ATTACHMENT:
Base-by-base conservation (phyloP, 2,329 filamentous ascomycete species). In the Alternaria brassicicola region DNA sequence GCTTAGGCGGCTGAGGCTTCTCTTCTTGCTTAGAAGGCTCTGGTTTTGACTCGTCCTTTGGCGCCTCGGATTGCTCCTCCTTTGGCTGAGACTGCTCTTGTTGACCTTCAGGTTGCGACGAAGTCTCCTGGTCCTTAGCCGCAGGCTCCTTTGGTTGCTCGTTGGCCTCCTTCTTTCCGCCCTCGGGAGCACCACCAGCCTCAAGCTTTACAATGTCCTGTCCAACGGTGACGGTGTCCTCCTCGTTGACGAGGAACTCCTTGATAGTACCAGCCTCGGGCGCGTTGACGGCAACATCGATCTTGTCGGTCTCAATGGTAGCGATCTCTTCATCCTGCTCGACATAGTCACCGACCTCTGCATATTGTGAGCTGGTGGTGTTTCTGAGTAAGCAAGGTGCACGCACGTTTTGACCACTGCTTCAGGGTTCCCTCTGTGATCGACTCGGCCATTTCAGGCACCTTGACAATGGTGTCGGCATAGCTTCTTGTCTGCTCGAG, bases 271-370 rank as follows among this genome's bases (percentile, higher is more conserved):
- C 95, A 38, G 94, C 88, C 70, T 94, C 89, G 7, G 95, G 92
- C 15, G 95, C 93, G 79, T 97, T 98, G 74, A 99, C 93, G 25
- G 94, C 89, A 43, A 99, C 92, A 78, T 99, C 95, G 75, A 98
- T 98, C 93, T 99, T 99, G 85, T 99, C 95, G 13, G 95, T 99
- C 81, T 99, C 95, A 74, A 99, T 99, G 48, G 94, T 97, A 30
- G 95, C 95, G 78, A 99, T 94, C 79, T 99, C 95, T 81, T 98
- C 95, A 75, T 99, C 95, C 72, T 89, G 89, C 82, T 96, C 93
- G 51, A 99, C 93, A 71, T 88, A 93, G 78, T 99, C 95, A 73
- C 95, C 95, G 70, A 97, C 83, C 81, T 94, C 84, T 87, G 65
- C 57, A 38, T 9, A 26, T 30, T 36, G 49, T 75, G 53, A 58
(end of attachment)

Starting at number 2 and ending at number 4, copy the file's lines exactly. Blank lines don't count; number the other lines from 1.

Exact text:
- C 95, A 38, G 94, C 88, C 70, T 94, C 89, G 7, G 95, G 92
- C 15, G 95, C 93, G 79, T 97, T 98, G 74, A 99, C 93, G 25
- G 94, C 89, A 43, A 99, C 92, A 78, T 99, C 95, G 75, A 98